The Words to Remem­ber It: Mem­oirs of Child Holo­caust Survivors

Syd­ney Child Holo­caust Sur­vivors Group
  • Review
By – November 1, 2011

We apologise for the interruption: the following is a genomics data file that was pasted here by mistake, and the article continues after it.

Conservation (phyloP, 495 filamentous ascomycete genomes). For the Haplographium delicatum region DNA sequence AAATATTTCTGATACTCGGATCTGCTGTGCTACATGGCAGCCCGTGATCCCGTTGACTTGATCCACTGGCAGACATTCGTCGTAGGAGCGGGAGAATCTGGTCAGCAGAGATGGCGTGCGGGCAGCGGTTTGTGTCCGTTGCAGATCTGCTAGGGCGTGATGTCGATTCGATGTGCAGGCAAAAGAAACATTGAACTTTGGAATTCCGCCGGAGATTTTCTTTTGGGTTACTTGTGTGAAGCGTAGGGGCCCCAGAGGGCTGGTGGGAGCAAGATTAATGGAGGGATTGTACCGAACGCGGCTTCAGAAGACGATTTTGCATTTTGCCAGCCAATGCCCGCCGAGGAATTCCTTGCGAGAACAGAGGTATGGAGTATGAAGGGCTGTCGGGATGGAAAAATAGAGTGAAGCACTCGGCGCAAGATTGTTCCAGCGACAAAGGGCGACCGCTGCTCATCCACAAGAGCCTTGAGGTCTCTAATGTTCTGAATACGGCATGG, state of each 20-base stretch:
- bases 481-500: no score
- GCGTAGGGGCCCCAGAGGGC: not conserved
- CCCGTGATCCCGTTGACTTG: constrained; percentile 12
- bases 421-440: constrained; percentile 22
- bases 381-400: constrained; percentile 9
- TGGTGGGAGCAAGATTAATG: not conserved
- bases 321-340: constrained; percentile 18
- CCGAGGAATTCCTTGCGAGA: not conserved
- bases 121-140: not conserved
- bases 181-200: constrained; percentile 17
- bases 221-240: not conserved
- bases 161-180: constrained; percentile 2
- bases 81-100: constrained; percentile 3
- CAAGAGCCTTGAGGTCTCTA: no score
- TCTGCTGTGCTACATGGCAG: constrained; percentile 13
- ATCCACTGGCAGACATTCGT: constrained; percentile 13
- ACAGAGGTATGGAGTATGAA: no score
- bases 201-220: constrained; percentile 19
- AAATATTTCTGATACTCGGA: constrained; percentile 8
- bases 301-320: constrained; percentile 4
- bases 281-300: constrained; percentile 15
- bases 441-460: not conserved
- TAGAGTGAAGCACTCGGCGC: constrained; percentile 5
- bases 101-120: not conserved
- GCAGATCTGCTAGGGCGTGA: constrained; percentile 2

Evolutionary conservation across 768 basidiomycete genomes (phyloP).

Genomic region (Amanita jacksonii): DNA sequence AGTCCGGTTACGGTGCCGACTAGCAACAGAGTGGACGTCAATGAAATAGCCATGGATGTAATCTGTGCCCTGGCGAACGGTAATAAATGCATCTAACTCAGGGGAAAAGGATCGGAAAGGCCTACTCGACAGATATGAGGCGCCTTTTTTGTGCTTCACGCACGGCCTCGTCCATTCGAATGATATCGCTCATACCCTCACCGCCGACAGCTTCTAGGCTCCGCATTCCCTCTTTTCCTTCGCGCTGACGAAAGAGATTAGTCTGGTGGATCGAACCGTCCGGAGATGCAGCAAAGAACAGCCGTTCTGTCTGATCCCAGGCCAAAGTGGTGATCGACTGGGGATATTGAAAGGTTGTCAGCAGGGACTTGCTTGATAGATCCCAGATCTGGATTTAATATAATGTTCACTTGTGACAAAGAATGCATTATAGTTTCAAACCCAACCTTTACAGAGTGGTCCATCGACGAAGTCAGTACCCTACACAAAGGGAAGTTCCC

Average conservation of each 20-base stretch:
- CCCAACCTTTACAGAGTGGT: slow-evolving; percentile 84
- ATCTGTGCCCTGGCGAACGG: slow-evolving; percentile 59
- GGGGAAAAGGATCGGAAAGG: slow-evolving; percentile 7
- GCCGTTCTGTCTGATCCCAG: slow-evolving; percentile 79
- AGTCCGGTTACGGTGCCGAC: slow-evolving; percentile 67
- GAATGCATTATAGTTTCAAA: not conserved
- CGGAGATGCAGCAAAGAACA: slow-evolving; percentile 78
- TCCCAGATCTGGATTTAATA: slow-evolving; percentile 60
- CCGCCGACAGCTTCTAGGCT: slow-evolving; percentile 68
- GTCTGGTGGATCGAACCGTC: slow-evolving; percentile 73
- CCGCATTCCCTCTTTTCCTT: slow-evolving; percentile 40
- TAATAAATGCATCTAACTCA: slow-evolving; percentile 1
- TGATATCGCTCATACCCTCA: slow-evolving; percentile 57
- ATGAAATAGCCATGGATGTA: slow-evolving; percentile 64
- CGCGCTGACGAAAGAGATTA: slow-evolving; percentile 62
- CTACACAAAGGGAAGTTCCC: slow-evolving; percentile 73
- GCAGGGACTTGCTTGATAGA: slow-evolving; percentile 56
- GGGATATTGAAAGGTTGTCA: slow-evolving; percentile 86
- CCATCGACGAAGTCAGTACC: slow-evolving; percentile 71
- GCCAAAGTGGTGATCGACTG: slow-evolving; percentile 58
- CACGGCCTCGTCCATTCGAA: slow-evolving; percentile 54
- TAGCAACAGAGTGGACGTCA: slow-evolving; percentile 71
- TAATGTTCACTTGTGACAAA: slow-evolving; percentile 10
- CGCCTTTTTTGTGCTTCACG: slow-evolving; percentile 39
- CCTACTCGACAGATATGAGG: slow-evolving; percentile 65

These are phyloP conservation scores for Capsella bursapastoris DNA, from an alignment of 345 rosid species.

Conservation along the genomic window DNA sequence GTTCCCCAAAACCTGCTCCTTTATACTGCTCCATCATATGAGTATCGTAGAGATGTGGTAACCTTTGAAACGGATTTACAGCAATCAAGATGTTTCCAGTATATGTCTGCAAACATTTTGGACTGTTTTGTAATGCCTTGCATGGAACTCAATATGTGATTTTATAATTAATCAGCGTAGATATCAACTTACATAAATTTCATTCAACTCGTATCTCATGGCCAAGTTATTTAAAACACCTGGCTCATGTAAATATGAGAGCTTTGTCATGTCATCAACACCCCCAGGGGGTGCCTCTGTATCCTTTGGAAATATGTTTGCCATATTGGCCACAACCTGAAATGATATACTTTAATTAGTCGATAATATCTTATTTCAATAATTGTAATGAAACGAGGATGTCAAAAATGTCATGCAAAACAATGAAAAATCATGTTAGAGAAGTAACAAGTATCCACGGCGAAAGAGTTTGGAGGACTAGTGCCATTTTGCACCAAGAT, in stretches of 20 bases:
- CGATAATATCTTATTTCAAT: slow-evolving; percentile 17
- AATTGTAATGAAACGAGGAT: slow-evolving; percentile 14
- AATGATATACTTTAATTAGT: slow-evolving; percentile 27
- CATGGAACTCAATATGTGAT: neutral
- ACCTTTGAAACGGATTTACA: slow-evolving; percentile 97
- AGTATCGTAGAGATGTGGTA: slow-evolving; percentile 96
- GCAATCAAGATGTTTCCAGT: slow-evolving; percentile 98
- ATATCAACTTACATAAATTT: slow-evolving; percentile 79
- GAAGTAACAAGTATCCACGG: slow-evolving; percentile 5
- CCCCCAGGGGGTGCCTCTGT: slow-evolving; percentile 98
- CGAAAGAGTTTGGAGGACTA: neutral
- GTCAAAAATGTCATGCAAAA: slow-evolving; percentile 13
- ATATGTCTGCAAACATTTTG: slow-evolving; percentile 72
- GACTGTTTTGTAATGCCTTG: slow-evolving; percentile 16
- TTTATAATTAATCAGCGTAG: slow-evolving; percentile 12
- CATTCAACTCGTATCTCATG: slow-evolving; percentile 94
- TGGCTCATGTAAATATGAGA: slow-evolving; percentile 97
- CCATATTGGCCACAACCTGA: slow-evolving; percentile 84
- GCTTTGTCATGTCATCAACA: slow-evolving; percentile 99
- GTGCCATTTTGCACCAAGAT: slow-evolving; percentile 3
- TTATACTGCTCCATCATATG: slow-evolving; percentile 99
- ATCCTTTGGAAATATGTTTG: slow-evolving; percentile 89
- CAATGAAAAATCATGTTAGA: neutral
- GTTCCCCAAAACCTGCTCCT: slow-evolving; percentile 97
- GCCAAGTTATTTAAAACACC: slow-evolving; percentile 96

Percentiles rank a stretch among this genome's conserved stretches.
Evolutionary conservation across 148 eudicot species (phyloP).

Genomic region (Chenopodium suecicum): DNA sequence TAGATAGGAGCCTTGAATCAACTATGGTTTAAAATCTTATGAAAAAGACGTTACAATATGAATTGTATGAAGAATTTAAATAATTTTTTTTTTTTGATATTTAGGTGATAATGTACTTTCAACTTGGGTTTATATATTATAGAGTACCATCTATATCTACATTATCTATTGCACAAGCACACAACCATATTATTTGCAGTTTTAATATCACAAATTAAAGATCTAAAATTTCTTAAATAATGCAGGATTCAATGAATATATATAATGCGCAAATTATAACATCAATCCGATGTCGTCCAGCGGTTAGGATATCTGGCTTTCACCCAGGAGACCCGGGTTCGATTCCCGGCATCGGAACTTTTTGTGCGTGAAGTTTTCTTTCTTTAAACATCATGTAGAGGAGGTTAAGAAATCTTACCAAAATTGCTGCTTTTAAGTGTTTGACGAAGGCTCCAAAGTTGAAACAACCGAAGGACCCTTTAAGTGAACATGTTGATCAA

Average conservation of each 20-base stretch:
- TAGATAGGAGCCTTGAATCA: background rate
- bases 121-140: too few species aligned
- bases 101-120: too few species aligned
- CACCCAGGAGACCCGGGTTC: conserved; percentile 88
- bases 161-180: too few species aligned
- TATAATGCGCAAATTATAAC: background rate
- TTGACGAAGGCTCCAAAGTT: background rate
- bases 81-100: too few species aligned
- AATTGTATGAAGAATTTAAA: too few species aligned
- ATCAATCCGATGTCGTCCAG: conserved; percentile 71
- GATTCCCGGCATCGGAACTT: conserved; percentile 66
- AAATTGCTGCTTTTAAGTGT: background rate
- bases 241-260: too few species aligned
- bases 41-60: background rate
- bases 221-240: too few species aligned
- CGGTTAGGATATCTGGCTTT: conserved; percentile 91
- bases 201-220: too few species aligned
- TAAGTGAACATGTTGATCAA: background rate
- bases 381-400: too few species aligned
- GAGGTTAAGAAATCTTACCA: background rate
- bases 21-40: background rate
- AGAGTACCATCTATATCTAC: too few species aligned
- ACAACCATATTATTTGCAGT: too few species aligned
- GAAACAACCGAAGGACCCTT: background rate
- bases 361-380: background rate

Over twen­ty years ago, child sur­vivors in Syd­ney, Aus­tralia, cre­at­ed a group in which they could share their sto­ries. With a fore­word by Car­o­line Jones, The Words to Remem­ber It: Mem­oirs of Child Holo­caust Sur­vivors brings togeth­er thir­ty of these sto­ries. As sur­vivors age, books such as this become valu­able reminders of the impor­tance of pre­serv­ing indi­vid­ual sto­ries for future gen­er­a­tions, and, as such, the authors reflect not only on how they expe­ri­enced World War II as chil­dren, but also on the ways in which they are able to rec­ol­lect their expe­ri­ences as adults. From hid­ing in the coun­try­side near Vil­no, to endur­ing life in Auschwitz and the War­saw Ghet­to, being sent to Eng­land on a kinder­trans­port, flee­ing to Shang­hai, and being hid­den by the French Resis­tance, these mem­oirs reveal how Jew­ish chil­dren in dif­fer­ent con­texts expe­ri­enced the war. In addi­tion, the authors dis­cuss the com­plex­i­ties of adapt­ing to life in orphan­ages, fos­ter homes, and new coun­tries; the shock of being reunit­ed with loved ones; their attempts to cope with trau­ma asso­ci­at­ed with los­ing their fam­i­lies, as well as their post-war involve­ment in Holo­caust edu­ca­tion in Aus­tralia. Along with the writ­ten nar­ra­tives, some of the authors also include pho­tographs of them­selves as chil­dren and adults, as well as images of their fam­i­lies before the war. Since many of the fam­i­ly mem­bers in these pho­tographs did not sur­vive to tell their sto­ries, this haunt­ing col­lec­tion also ensures that their expe­ri­ences and the sac­ri­fices they made for the authors will not be forgotten.

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